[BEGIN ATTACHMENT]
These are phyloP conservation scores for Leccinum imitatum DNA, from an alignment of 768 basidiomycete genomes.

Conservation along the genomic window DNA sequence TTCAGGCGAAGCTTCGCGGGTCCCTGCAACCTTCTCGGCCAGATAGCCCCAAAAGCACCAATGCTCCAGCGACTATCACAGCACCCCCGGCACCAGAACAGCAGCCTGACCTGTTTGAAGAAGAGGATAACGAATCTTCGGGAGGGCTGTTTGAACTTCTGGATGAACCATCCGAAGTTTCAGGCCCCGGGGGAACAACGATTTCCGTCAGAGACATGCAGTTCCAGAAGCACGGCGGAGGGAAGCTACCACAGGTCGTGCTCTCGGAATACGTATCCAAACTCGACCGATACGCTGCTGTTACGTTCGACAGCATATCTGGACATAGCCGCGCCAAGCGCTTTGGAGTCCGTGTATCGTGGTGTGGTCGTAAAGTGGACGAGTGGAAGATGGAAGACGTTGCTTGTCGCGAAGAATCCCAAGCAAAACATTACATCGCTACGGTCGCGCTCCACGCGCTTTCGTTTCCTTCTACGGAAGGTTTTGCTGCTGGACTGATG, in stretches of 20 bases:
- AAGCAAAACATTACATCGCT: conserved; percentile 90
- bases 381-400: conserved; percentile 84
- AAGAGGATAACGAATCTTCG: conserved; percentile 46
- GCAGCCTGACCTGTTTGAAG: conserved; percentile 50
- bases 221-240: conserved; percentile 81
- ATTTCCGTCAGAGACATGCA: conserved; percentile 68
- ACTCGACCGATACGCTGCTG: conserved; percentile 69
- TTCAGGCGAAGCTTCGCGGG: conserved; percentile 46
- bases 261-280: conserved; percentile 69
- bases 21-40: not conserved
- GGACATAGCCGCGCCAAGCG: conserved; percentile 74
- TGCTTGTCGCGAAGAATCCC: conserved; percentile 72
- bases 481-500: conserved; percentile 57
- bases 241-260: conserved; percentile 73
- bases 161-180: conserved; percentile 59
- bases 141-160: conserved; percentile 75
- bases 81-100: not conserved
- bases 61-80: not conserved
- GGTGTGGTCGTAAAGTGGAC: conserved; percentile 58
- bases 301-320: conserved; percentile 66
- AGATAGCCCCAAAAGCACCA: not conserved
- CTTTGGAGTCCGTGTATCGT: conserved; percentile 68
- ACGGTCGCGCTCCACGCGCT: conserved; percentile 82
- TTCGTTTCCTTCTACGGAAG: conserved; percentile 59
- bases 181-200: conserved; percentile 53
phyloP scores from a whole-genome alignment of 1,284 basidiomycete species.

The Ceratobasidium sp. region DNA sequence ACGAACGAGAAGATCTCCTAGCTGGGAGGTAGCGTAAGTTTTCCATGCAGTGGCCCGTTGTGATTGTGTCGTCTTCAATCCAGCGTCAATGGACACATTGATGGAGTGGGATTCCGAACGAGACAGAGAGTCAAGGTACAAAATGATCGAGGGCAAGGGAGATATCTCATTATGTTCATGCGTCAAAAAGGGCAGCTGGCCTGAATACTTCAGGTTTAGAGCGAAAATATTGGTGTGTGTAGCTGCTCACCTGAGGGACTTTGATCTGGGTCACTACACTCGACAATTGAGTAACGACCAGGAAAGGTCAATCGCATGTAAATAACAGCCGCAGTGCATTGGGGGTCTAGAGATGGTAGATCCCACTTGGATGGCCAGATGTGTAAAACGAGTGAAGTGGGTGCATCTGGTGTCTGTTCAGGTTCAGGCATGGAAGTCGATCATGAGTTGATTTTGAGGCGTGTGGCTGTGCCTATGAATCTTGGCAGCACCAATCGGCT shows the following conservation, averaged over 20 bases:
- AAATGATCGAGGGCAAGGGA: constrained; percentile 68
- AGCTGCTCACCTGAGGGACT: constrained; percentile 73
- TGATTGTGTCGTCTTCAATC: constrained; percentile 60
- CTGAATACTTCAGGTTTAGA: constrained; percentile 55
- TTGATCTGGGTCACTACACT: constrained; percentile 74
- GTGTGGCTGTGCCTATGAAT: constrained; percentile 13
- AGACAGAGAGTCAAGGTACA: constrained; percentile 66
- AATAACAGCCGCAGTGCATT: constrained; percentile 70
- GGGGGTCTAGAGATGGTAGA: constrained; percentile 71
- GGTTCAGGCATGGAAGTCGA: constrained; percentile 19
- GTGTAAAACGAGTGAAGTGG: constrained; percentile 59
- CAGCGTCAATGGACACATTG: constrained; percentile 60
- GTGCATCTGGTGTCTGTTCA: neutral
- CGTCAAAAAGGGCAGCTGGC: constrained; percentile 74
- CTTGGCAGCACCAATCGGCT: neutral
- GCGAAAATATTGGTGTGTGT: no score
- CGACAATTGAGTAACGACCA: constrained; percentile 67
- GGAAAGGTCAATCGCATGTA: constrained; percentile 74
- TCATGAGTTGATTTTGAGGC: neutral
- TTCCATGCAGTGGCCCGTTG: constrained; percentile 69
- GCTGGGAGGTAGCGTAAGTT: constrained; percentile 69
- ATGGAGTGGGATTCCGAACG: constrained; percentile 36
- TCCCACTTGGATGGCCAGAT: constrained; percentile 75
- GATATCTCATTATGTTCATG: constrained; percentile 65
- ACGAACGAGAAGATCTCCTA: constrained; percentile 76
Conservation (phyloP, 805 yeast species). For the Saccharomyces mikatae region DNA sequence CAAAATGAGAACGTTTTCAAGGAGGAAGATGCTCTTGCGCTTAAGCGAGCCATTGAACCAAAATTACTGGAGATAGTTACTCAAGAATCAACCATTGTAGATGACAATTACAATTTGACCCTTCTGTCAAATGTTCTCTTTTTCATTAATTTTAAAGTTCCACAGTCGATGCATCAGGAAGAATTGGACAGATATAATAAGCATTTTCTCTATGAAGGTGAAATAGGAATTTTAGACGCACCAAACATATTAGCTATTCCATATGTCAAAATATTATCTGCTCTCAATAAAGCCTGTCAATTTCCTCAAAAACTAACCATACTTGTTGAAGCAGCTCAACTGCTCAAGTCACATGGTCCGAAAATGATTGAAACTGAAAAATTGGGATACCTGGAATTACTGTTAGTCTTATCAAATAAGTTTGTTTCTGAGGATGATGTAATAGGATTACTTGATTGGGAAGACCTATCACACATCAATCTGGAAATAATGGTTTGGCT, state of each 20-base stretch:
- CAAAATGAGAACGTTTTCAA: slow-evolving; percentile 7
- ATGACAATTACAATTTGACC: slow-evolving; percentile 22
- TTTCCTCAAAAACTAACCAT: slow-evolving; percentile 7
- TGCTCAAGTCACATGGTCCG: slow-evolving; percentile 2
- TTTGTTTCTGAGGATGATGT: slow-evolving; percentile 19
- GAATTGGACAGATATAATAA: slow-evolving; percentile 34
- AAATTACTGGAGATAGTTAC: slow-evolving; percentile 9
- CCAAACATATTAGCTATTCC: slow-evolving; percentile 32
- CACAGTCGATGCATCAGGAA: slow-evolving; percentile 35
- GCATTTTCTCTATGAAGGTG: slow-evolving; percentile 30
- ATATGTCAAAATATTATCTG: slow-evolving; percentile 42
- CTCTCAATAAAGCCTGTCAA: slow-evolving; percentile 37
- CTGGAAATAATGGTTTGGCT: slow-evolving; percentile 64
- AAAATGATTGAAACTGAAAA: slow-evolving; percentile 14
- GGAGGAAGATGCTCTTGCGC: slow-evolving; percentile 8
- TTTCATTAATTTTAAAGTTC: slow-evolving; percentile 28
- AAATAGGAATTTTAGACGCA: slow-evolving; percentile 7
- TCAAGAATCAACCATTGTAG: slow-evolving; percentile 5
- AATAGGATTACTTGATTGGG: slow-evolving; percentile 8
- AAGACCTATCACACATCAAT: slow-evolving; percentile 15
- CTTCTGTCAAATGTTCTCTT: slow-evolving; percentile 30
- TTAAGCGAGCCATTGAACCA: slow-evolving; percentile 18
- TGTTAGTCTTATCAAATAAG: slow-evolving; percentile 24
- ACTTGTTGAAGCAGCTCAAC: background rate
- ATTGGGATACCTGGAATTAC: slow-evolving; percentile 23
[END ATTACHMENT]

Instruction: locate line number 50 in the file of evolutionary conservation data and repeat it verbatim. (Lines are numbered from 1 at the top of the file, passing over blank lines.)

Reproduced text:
- GCTGGGAGGTAGCGTAAGTT: constrained; percentile 69